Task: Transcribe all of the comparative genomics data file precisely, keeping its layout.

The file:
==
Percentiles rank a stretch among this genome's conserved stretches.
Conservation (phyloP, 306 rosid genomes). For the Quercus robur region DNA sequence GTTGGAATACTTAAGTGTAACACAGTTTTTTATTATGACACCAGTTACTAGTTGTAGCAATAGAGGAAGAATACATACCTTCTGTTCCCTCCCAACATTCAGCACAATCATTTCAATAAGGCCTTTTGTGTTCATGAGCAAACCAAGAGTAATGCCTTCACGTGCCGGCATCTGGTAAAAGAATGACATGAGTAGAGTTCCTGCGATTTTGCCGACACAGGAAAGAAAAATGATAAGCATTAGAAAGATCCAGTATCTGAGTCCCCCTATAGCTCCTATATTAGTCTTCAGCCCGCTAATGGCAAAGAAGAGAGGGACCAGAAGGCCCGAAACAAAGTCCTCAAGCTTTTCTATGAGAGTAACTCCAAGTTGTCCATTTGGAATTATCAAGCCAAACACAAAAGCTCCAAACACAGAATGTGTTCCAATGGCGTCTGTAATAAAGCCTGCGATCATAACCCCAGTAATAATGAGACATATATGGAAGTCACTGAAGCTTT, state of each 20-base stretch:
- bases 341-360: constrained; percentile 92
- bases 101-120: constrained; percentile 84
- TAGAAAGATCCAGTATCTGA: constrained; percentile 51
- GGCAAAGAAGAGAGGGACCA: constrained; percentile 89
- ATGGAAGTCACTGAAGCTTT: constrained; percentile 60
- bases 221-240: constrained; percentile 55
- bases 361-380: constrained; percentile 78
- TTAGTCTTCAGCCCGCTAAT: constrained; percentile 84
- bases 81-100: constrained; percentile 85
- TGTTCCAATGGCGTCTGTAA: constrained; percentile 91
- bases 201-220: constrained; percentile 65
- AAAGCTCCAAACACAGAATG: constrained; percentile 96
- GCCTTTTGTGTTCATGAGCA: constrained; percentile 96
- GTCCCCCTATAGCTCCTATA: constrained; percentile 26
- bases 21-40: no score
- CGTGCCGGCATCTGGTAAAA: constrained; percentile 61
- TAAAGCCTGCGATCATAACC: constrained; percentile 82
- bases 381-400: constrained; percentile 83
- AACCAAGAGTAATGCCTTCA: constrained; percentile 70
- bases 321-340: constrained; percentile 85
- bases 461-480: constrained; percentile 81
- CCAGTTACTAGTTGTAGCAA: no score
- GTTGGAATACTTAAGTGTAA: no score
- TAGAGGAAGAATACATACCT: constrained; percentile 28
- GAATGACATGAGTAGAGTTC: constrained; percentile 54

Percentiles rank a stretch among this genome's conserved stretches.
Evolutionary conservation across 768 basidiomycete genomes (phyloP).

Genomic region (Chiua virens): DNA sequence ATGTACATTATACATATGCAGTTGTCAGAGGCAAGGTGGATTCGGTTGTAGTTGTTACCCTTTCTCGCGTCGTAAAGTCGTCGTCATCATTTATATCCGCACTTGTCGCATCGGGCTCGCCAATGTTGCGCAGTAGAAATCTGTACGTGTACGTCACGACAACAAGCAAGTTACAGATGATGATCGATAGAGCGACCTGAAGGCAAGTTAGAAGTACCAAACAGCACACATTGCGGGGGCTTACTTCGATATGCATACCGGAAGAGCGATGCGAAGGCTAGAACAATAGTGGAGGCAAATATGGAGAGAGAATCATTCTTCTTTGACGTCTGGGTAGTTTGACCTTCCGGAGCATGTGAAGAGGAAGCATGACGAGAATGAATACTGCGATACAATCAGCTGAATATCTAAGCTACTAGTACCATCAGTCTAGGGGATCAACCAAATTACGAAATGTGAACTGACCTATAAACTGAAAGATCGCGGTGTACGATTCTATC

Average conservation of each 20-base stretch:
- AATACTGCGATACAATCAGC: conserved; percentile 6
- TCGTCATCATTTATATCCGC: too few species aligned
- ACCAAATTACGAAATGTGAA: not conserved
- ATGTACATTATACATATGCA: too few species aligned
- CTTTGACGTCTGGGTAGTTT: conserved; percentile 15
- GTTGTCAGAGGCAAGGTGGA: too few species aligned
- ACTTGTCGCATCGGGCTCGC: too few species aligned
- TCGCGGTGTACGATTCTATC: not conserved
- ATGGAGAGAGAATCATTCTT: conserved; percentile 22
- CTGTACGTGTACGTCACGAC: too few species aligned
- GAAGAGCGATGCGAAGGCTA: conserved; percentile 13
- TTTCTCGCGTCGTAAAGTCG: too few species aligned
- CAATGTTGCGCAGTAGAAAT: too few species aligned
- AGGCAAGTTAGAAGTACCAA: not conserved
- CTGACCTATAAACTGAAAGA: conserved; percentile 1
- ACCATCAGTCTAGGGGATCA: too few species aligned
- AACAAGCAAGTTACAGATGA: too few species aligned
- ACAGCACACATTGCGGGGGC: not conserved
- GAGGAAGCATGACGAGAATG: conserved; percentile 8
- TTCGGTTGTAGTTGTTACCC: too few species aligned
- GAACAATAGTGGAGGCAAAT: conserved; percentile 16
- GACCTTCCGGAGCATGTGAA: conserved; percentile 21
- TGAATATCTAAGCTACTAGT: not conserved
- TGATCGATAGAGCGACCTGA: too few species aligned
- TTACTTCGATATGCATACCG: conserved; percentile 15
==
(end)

Percentiles rank a stretch among this genome's conserved stretches.
Conservation (phyloP, 306 rosid genomes). For the Quercus robur region DNA sequence GTTGGAATACTTAAGTGTAACACAGTTTTTTATTATGACACCAGTTACTAGTTGTAGCAATAGAGGAAGAATACATACCTTCTGTTCCCTCCCAACATTCAGCACAATCATTTCAATAAGGCCTTTTGTGTTCATGAGCAAACCAAGAGTAATGCCTTCACGTGCCGGCATCTGGTAAAAGAATGACATGAGTAGAGTTCCTGCGATTTTGCCGACACAGGAAAGAAAAATGATAAGCATTAGAAAGATCCAGTATCTGAGTCCCCCTATAGCTCCTATATTAGTCTTCAGCCCGCTAATGGCAAAGAAGAGAGGGACCAGAAGGCCCGAAACAAAGTCCTCAAGCTTTTCTATGAGAGTAACTCCAAGTTGTCCATTTGGAATTATCAAGCCAAACACAAAAGCTCCAAACACAGAATGTGTTCCAATGGCGTCTGTAATAAAGCCTGCGATCATAACCCCAGTAATAATGAGACATATATGGAAGTCACTGAAGCTTT, state of each 20-base stretch:
- bases 341-360: constrained; percentile 92
- bases 101-120: constrained; percentile 84
- TAGAAAGATCCAGTATCTGA: constrained; percentile 51
- GGCAAAGAAGAGAGGGACCA: constrained; percentile 89
- ATGGAAGTCACTGAAGCTTT: constrained; percentile 60
- bases 221-240: constrained; percentile 55
- bases 361-380: constrained; percentile 78
- TTAGTCTTCAGCCCGCTAAT: constrained; percentile 84
- bases 81-100: constrained; percentile 85
- TGTTCCAATGGCGTCTGTAA: constrained; percentile 91
- bases 201-220: constrained; percentile 65
- AAAGCTCCAAACACAGAATG: constrained; percentile 96
- GCCTTTTGTGTTCATGAGCA: constrained; percentile 96
- GTCCCCCTATAGCTCCTATA: constrained; percentile 26
- bases 21-40: no score
- CGTGCCGGCATCTGGTAAAA: constrained; percentile 61
- TAAAGCCTGCGATCATAACC: constrained; percentile 82
- bases 381-400: constrained; percentile 83
- AACCAAGAGTAATGCCTTCA: constrained; percentile 70
- bases 321-340: constrained; percentile 85
- bases 461-480: constrained; percentile 81
- CCAGTTACTAGTTGTAGCAA: no score
- GTTGGAATACTTAAGTGTAA: no score
- TAGAGGAAGAATACATACCT: constrained; percentile 28
- GAATGACATGAGTAGAGTTC: constrained; percentile 54

Percentiles rank a stretch among this genome's conserved stretches.
Evolutionary conservation across 768 basidiomycete genomes (phyloP).

Genomic region (Chiua virens): DNA sequence ATGTACATTATACATATGCAGTTGTCAGAGGCAAGGTGGATTCGGTTGTAGTTGTTACCCTTTCTCGCGTCGTAAAGTCGTCGTCATCATTTATATCCGCACTTGTCGCATCGGGCTCGCCAATGTTGCGCAGTAGAAATCTGTACGTGTACGTCACGACAACAAGCAAGTTACAGATGATGATCGATAGAGCGACCTGAAGGCAAGTTAGAAGTACCAAACAGCACACATTGCGGGGGCTTACTTCGATATGCATACCGGAAGAGCGATGCGAAGGCTAGAACAATAGTGGAGGCAAATATGGAGAGAGAATCATTCTTCTTTGACGTCTGGGTAGTTTGACCTTCCGGAGCATGTGAAGAGGAAGCATGACGAGAATGAATACTGCGATACAATCAGCTGAATATCTAAGCTACTAGTACCATCAGTCTAGGGGATCAACCAAATTACGAAATGTGAACTGACCTATAAACTGAAAGATCGCGGTGTACGATTCTATC

Average conservation of each 20-base stretch:
- AATACTGCGATACAATCAGC: conserved; percentile 6
- TCGTCATCATTTATATCCGC: too few species aligned
- ACCAAATTACGAAATGTGAA: not conserved
- ATGTACATTATACATATGCA: too few species aligned
- CTTTGACGTCTGGGTAGTTT: conserved; percentile 15
- GTTGTCAGAGGCAAGGTGGA: too few species aligned
- ACTTGTCGCATCGGGCTCGC: too few species aligned
- TCGCGGTGTACGATTCTATC: not conserved
- ATGGAGAGAGAATCATTCTT: conserved; percentile 22
- CTGTACGTGTACGTCACGAC: too few species aligned
- GAAGAGCGATGCGAAGGCTA: conserved; percentile 13
- TTTCTCGCGTCGTAAAGTCG: too few species aligned
- CAATGTTGCGCAGTAGAAAT: too few species aligned
- AGGCAAGTTAGAAGTACCAA: not conserved
- CTGACCTATAAACTGAAAGA: conserved; percentile 1
- ACCATCAGTCTAGGGGATCA: too few species aligned
- AACAAGCAAGTTACAGATGA: too few species aligned
- ACAGCACACATTGCGGGGGC: not conserved
- GAGGAAGCATGACGAGAATG: conserved; percentile 8
- TTCGGTTGTAGTTGTTACCC: too few species aligned
- GAACAATAGTGGAGGCAAAT: conserved; percentile 16
- GACCTTCCGGAGCATGTGAA: conserved; percentile 21
- TGAATATCTAAGCTACTAGT: not conserved
- TGATCGATAGAGCGACCTGA: too few species aligned
- TTACTTCGATATGCATACCG: conserved; percentile 15